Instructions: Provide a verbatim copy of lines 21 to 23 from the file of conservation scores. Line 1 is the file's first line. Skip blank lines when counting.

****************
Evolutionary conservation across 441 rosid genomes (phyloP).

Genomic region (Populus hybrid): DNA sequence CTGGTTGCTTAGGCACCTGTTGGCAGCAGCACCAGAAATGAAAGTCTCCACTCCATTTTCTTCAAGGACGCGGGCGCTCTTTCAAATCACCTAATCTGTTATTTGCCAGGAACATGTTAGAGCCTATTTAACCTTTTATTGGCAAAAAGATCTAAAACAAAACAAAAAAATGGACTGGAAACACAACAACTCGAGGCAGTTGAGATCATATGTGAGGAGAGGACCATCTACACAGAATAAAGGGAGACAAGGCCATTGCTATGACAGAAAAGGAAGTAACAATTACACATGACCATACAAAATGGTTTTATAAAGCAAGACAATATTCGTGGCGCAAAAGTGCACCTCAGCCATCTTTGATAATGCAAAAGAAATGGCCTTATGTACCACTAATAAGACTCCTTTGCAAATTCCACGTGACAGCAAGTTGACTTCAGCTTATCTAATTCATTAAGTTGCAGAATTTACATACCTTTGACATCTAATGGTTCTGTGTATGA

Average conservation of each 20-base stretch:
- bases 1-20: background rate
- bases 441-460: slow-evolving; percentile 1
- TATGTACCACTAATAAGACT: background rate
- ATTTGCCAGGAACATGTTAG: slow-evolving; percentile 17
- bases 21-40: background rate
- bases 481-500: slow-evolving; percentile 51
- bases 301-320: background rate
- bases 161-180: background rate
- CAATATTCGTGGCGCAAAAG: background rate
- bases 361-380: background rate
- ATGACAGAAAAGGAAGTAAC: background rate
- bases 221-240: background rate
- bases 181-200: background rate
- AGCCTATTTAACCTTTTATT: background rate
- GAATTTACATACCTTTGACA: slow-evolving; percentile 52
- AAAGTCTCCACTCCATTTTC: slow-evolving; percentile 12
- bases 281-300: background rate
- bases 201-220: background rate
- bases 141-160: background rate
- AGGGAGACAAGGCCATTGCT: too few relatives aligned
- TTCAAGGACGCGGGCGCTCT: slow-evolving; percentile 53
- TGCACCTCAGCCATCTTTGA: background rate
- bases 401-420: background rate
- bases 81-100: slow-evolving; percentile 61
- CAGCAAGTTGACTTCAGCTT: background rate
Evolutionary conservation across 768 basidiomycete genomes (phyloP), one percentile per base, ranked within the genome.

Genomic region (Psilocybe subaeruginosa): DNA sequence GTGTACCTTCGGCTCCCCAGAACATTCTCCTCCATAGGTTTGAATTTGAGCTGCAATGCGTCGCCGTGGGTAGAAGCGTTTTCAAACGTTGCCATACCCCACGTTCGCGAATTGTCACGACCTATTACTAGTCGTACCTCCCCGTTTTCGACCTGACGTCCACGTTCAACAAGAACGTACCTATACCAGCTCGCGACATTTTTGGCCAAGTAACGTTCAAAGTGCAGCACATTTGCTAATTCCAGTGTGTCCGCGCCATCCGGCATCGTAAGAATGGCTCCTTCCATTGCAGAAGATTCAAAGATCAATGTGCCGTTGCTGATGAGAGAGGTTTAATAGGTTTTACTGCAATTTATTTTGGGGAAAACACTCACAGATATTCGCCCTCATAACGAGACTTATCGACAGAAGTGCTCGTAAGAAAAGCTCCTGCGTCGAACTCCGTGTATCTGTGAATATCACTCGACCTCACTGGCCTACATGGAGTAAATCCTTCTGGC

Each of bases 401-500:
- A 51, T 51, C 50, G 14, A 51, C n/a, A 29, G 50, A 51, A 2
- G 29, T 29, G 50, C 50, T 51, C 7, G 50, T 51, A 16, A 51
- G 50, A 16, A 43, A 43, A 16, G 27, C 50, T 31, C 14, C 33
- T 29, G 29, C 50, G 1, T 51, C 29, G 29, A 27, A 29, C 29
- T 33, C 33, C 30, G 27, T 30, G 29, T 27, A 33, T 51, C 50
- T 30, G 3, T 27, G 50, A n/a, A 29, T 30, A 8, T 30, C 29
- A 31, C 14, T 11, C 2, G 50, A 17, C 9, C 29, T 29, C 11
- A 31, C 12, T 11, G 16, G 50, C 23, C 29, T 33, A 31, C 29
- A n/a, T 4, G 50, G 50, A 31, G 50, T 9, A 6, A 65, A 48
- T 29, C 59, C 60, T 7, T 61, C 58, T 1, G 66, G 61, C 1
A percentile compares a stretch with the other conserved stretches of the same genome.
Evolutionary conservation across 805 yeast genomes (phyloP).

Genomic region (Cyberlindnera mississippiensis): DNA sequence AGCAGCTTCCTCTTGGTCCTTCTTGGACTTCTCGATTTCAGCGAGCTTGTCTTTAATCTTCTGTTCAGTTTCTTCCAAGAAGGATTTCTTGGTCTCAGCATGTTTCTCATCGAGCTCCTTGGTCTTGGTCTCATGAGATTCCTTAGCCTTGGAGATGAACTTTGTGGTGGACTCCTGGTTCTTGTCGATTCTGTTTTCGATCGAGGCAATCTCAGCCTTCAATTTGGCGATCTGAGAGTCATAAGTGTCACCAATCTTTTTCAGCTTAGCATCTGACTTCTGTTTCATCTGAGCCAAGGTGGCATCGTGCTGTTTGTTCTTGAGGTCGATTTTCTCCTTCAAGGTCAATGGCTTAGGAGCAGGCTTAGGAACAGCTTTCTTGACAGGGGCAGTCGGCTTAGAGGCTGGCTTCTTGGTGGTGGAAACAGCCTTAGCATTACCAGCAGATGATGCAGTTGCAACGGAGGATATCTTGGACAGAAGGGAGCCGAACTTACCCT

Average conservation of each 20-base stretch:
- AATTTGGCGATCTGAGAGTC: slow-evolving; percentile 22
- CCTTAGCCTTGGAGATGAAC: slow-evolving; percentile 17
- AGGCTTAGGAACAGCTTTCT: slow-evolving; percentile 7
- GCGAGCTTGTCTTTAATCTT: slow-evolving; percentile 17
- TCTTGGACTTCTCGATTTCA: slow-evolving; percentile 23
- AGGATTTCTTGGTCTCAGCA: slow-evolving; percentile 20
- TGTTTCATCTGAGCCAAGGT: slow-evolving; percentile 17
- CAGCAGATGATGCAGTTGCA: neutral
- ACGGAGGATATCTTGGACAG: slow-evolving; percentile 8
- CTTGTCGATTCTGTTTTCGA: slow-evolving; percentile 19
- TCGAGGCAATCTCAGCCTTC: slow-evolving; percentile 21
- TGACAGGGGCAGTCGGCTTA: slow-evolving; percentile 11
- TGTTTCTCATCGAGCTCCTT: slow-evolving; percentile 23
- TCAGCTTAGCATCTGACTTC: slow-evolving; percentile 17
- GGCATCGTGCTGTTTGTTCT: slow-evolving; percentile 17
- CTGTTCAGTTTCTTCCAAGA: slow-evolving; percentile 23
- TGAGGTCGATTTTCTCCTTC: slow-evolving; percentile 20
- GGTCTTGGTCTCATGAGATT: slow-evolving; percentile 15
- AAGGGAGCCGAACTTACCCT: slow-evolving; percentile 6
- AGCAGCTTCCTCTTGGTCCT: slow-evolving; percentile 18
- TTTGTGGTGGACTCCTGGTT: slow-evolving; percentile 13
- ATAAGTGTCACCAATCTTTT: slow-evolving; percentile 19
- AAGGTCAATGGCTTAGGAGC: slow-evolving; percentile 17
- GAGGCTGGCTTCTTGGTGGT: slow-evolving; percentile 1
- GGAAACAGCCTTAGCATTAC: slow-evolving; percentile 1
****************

- bases 201-220: background rate
- bases 141-160: background rate
- AGGGAGACAAGGCCATTGCT: too few relatives aligned